On Thu, Mar 15, 2012 at 7:04 AM, Joshua Kinard <email@example.com> wrote:
> This does lead me to wonder if a light-weight udev could exist that lacks
> half or more of the functionality of the current udev. I'll be honest, I've
> only edited my udev rules file once, and that was only when I installed a
> Sun Happy Meal quad ethernet card in which all four ports utilize the same
> MAC address and udev doesn't handle this very gracefully (if I had Solaris,
> I could edit the card's firmware and change this setting).
You know - I had a similar issue, but with a pair of PL2303 USB RS232
interfaces. That makes me wonder if there is a possible way to
enhance udev to better handle situations where devices have no unique
ID and thus tend to be difficult to access consistently across
reboots. In my case I had to hack a rule so that I got a symlink if
the device was in a specific USB slot. Use case is controlling tuners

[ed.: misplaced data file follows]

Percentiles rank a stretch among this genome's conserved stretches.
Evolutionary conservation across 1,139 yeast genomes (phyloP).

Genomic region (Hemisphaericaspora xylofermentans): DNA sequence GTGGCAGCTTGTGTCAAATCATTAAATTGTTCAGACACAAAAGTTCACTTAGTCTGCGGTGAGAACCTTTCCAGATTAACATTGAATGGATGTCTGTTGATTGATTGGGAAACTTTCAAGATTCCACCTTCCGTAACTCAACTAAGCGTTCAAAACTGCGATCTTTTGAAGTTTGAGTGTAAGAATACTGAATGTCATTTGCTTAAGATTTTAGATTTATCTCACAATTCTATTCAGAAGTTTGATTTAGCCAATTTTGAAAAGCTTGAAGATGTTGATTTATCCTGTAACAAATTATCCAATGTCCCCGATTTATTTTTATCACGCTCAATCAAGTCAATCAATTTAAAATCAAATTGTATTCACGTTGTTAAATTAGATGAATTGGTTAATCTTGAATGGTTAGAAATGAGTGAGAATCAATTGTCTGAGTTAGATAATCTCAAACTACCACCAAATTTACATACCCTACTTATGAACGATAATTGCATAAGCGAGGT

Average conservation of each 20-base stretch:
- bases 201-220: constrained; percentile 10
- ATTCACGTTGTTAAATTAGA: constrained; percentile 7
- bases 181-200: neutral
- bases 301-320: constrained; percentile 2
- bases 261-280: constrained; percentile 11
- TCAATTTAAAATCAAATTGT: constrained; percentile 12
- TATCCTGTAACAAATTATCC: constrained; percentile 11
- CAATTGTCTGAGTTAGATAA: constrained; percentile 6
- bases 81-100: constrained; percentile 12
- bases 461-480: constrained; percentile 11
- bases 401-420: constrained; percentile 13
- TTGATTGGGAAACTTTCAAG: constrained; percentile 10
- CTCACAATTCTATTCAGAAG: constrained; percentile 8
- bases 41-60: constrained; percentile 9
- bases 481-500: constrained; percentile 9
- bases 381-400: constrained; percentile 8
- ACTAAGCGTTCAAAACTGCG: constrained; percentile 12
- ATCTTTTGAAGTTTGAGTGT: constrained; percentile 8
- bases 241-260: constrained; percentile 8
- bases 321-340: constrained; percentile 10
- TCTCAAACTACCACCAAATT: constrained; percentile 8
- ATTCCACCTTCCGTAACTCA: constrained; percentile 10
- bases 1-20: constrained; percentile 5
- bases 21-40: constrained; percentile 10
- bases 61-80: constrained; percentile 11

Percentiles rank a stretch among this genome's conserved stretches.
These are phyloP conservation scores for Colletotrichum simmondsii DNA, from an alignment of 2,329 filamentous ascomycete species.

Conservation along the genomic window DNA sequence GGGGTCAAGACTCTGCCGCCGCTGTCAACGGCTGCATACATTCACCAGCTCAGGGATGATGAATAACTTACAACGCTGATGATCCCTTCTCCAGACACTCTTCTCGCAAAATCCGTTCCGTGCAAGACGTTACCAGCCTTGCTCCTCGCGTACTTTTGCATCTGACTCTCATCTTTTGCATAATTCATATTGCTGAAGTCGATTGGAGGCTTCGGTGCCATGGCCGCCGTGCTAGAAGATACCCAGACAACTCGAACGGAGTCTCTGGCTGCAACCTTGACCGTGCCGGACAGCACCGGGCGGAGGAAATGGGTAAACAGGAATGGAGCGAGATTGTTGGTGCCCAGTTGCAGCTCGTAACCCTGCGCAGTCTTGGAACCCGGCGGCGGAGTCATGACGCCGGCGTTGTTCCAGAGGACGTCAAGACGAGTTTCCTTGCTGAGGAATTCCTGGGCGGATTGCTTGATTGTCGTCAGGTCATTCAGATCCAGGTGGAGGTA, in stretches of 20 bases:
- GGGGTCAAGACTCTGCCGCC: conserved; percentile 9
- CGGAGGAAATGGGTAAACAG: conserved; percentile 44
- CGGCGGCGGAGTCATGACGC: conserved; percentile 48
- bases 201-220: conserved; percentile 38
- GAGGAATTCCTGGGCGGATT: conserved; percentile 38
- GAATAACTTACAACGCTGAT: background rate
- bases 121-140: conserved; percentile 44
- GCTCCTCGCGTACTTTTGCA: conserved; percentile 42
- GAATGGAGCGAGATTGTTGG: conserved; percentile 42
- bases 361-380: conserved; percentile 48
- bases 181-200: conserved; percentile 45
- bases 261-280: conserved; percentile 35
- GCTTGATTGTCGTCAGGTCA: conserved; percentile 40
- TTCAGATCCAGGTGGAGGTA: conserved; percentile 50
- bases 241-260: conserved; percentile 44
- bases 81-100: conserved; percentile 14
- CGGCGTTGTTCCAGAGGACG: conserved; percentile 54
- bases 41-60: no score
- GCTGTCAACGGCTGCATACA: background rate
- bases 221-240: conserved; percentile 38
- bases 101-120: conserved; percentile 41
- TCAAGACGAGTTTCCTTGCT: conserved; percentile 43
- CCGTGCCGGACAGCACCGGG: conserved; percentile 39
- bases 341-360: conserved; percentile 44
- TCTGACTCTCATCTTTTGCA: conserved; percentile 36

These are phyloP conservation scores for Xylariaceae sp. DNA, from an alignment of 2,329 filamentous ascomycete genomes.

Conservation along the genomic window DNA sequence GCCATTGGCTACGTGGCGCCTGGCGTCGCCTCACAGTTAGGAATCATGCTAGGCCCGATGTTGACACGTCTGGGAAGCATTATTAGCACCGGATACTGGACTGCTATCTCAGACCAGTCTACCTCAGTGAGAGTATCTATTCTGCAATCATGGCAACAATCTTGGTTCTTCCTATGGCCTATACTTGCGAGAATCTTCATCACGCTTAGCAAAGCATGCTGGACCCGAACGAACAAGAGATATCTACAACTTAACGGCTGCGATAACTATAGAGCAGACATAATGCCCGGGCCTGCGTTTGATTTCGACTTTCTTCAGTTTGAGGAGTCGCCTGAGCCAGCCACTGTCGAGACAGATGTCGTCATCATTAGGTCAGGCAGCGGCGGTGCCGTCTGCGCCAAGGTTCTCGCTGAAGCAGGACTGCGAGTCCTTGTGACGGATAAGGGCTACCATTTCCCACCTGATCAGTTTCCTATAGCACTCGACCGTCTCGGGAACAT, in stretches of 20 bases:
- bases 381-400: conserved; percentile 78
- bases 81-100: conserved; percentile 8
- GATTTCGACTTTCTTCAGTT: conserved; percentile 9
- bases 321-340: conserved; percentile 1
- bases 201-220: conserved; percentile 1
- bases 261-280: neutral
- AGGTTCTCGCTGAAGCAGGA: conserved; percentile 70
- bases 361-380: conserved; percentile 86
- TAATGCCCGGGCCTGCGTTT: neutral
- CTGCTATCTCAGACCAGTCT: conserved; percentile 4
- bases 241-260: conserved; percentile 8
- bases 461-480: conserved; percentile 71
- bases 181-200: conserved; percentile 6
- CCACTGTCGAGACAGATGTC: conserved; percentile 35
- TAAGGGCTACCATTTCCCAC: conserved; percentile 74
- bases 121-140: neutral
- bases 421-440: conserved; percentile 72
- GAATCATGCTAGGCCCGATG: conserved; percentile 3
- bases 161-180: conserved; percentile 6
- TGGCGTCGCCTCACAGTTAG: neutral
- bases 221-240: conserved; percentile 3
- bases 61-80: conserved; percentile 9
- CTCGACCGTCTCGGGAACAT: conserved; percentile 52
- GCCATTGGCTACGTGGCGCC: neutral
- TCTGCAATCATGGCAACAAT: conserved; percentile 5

No doubt a simpler 80% solution could be created for udev, and likely
it would be easier to cut down on its dependencies as a result.
However, the other 20% of users will still need the more complete
solution. Big distros that want to support lots of hardware with a
one-size-fits-all configuration will just deploy that complete
solution everywhere, which means that the only people maintaining the
simple solution would be people who like to tailor each system.
For most of the more enterprise-y OS providers (ie the ones with money
to pay devs), one-size-fits-all is a lot more sustainable. You won't
find an edition of MS Windows that works only on PCs without scanners
and sound but uses 50MB less RAM, for example.
Sure, we don't have the same constraints as the enterprise-y distros,
but we do have the constraint that if we want to do things differently
we will spend a lot of time patching what we could otherwise simply
I don't think that split filesystem installs are going away anytime
soon. In fact, when btrfs is finally mature we might see them
blossum. Using subvolumes you could have more granular snapshotting
and mount options, while still maintaining a shared disk space pool
(with granular quotas). If everything the distro is likely to mangle
is in a few subvolumes you can reverts snapshots on those without
losing changes in other subvolumes if you ran in production before
deciding to revert. That gets you a lot more flexibility than a
single snapshot on root - especially in terms of recovery time (you
can still copy files between snapshots if you only snapshotted root -
in fact with reflinks this is very fast).